Friday, February 28, 2014

Below Stairs by Margaret Powell

Our February book for the Kitchen Reader book club was Below Stairs by Margaret Powell. It's a memoir set in the 1920s about a young English woman who enters domestic service as a kitchen maid and eventually becomes a cook. This book is said to be the one that inspired Downton Abbey. The book centres on two main aspects of Powell's life: the hardship and the kitchen.

For the purposes of our book club, my focus was on the food. But the hardship of Powell's life (and the lives of others in domestic service in England at the same time) is undeniable. This book, and the others Powell went on to write, expose the terrible conditions in which many had to work. A rare few servants lived comfortable lives. The Downton Abbey portrayal of servants is not nearly as harsh as was common, it seems. Powell describes situations in which very little regard or respect was given to her and the other staff. I was very humbled to read some of it.


Keeping that in mind, let us turn to the kitchen. Powell lived in Hove (near Brighton). She entered domestic service when she was a teenager. She had previously been cooking for her family while her mother worked. She secures a post as a kitchen maid, the lowest of the low in the staff. Her first job was in a large house in Adelaide Crescent, which is the grand street pictured above. Her first task was to set out the table of implements that the cook would need in order to prepare a meal. The under-housemaid (the second lowest of the staff, and close in age to Powell) helped her. Powell was shocked to discover that she underestimated the tools that would be required.
There were knives of all kinds, all shapes and sizes, big long carving knives, small knives for paring fruit, pallet knives, bent knives for scraping out basins with, and then metal spoons, not the ordinary type--they were like a kind of aluminium-coloured spoon--huge ones, about six of them. The largest ones had the measures on them, from ounces right up to dessert-spoonfuls. She put out two sieves, a hair sieve and a wire sieve, and a flour sifter, and an egg whisk…. Then there were two kinds of graters, one fine one for nutmegs, and one do to the breadcrumbs on; there was a big chopping board, three of four kinds of basins, paprika pepper and cayenne pepper, ordinary salt, pepper, and vinegar. Half the table was covered with these things. All these implements had to be laid out twice a day; for lunch, although the lunch was only three courses, and for dinner again at night, when there were five or six.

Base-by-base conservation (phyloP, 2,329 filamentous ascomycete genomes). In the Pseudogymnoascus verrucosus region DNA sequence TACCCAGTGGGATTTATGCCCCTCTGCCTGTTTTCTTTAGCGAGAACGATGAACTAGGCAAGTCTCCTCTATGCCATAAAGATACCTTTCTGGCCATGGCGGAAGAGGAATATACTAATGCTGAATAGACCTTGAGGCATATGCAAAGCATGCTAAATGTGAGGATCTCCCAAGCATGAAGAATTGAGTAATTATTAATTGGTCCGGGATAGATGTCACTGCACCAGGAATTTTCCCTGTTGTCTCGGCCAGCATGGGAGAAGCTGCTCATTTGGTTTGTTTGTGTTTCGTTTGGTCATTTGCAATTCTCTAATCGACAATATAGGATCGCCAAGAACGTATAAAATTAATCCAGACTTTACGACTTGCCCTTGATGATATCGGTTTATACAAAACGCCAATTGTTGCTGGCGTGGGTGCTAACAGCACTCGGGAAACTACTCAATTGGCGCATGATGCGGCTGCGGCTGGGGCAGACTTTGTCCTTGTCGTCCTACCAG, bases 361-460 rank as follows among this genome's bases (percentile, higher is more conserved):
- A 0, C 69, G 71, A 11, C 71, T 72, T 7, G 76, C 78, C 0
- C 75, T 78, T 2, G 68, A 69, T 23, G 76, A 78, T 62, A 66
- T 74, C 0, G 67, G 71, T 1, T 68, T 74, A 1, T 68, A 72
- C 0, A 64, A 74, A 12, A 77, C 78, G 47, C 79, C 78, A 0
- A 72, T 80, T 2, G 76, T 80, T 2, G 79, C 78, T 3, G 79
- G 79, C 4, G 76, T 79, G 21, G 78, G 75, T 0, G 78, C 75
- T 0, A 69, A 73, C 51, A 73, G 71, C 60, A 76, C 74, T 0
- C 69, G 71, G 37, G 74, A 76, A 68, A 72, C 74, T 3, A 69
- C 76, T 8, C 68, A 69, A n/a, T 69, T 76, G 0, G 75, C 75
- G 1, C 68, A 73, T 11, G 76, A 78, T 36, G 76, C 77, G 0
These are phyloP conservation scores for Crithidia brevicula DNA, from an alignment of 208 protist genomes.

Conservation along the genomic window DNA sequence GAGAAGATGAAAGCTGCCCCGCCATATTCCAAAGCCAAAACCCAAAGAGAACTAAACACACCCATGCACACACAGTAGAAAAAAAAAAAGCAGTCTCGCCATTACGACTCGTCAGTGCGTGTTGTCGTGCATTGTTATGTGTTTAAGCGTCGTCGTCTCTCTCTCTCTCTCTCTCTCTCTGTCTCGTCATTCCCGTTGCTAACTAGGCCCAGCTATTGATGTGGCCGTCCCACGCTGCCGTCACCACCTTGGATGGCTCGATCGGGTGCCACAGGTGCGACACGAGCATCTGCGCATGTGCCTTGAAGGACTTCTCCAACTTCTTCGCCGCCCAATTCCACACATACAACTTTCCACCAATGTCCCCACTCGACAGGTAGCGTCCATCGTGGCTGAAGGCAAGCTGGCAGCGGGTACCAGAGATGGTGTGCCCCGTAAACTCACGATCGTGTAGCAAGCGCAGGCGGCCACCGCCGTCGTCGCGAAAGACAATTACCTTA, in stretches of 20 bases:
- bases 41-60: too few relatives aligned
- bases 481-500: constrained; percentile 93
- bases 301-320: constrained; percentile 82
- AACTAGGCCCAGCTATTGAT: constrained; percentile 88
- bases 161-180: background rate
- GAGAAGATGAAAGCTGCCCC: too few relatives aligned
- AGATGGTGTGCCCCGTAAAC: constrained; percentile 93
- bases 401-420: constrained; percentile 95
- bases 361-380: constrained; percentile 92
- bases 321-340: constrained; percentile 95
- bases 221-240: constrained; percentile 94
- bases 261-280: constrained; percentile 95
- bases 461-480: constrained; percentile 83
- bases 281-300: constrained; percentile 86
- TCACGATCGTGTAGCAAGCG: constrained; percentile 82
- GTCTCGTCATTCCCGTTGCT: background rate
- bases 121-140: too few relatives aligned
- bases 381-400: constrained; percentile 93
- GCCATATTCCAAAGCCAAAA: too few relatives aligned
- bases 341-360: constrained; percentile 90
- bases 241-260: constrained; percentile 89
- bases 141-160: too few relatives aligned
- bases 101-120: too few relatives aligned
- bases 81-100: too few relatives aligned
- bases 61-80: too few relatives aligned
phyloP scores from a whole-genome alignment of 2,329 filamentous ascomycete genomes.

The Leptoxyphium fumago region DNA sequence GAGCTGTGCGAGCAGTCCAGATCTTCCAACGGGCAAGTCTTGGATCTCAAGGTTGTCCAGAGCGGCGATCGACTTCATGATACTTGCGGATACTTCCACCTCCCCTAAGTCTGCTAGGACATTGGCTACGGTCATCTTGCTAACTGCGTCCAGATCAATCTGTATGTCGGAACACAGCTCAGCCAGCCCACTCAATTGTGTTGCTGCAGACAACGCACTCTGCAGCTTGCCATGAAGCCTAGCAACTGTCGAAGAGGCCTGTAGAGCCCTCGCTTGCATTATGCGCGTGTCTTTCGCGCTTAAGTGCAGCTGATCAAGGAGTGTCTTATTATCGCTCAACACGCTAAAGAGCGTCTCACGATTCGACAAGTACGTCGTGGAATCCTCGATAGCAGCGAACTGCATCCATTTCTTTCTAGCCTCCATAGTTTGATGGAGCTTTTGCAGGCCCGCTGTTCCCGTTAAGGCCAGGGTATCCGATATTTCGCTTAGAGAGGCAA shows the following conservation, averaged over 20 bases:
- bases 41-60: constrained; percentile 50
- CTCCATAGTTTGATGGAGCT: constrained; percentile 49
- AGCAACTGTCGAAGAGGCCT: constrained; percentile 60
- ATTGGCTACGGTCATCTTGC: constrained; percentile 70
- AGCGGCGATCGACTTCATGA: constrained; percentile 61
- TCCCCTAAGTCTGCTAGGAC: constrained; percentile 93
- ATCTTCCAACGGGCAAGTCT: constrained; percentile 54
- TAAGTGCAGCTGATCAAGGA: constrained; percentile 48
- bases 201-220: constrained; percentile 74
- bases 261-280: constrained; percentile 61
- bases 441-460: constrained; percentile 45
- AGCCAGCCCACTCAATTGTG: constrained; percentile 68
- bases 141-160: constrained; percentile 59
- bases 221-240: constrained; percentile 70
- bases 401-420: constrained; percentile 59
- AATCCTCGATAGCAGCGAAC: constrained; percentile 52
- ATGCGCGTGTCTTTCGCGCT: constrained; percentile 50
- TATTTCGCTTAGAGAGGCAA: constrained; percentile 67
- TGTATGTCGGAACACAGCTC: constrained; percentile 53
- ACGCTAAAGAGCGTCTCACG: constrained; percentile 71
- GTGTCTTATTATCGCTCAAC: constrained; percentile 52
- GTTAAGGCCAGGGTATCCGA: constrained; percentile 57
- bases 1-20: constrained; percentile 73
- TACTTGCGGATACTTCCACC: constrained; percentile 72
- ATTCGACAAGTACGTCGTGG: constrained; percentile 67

Powell describes some of the dishes that were served (and that she eventually learned to cook). The food that was eaten upstairs was much more complex than any food she ate. Some examples: chicken in aspic jelly, pheasant, jugged hare (made with a jug of wine), sliced roast beef stuffed with olives and rolled, and perfectly clear consommé. Meanwhile the servants ate herring, stews, or rice puddings.

Part of the kitchen maid's job was also washing the dishes. It sounded horrific to me. I was humbled again, thinking that my complaints about housework pale in comparison to the mess she had to clean.
[The mistress of the house] did a lot of entertaining: two or three times a week there would be a dinner party for at least twelve people, sometimes more, and with all the courses, there was never any time to wash up in between. As soon as one course had gone up you were rushing around getting the plates ready and dishing up the other, so that by the end of the dinner I’d be surrounded by everything under the sun; saucepans and plates and dishes, not the silver because the parlourmaids had to do all the silver and the glasses, but I had everything else to wash up. The things would all be piles up in the sink and on the draining board, and on the floor in the dark dank old scullery.
The part of the book that interested me the most was when Powell took the step to become a cook. She hadn't had much training, despite spending years in a kitchen. The last cook she worked under asked her how she would be able to cook all the dishes that were requested. She answered that if she didn't know she would get out a book. "‘Meg,’ she’d say, ‘you can’t cook from a book, you learn from practical experience.’" Later, Powell proved them both right. She taught herself lots of recipes from books. But she also conceded that "it was quite true what Mrs Bowchard had said, that there was more to it than following the books, more to it even than experience; you had to have a kind of instinct about it, and I didn’t seem to have much instinct at that time.”

I wrote recently about cooking by instinct, spurred on by this book. On balance, I think there is a lot to be learned from books and other cooks, and also a lot that can be gained by developing your cooking instinct. I have certainly learned a lot from reading books--hence my love for The Kitchen Reader book club! But day-to-day cooking helps us all gain instinct for making good food.

Next month our Kitchen Reader book is The Mere Mortal’s Guide to Fine Dining: From Salad Forks to Sommeliers, How to Eat and Drink in Style Without Fear of Faux Pas by Colleen Rush. And here's a list of all our upcoming books. New members are always welcome.

Have you read anything lately that unexpectedly brought out your emotions?

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